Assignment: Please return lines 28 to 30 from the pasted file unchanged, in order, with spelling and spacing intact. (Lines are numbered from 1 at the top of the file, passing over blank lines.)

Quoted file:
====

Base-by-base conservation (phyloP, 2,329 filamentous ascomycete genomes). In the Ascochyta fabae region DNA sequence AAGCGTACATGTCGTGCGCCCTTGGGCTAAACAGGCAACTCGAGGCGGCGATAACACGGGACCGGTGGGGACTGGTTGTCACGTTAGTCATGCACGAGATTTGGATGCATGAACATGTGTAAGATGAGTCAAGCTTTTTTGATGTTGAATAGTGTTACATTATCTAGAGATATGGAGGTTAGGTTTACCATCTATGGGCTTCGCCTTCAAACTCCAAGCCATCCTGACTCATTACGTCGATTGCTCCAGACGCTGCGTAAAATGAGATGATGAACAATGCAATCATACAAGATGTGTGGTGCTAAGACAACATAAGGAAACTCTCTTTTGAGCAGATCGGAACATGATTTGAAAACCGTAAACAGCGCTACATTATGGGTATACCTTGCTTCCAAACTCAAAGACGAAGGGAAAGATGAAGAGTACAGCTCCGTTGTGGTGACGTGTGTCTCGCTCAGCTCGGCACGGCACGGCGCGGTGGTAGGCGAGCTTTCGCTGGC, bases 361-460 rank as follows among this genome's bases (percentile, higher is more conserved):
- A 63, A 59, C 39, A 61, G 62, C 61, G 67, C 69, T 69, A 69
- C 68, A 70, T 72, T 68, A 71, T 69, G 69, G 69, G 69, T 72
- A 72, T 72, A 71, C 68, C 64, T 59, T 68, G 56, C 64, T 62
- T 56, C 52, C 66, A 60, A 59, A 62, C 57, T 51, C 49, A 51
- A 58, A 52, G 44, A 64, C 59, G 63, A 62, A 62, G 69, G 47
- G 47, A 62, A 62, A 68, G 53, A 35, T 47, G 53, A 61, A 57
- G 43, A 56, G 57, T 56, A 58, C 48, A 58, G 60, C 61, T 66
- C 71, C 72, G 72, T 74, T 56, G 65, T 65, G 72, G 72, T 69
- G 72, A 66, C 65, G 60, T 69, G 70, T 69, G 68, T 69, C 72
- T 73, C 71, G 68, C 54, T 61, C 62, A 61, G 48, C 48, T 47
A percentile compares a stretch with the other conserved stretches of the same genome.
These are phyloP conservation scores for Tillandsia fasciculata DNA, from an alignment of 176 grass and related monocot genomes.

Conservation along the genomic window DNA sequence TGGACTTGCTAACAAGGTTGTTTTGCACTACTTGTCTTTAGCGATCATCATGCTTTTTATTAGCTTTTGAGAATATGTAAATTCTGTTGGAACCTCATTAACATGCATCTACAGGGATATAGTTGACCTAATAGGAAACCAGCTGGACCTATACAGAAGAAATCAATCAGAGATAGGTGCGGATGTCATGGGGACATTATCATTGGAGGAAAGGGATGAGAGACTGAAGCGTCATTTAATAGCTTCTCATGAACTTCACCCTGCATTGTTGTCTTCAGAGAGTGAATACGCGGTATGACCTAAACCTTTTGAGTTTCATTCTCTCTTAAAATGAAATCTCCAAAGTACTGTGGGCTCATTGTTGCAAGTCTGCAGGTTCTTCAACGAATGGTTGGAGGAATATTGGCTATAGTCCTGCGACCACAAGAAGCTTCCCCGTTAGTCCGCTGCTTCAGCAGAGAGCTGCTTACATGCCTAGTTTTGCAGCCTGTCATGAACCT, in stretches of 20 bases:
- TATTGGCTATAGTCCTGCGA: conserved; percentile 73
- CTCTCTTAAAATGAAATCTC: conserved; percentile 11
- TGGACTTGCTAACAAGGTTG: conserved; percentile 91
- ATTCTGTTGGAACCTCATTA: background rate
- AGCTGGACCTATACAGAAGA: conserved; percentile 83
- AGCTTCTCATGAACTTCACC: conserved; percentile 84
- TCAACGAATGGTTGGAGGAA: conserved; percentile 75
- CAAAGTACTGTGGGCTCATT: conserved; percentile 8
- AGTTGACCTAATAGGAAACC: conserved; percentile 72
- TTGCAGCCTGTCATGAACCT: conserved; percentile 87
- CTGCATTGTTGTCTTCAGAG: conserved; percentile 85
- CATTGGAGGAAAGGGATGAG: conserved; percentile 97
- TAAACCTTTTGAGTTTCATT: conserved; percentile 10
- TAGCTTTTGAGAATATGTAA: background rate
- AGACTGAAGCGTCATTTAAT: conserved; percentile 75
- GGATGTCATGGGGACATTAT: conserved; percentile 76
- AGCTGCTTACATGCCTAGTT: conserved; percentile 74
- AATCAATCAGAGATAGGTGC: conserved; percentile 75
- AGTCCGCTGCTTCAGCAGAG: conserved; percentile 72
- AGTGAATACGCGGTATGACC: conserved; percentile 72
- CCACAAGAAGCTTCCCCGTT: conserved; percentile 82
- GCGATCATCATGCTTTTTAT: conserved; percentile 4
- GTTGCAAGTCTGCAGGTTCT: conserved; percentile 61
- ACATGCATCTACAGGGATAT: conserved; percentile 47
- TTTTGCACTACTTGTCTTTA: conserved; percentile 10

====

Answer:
- TAGCTTTTGAGAATATGTAA: background rate
- AGACTGAAGCGTCATTTAAT: conserved; percentile 75
- GGATGTCATGGGGACATTAT: conserved; percentile 76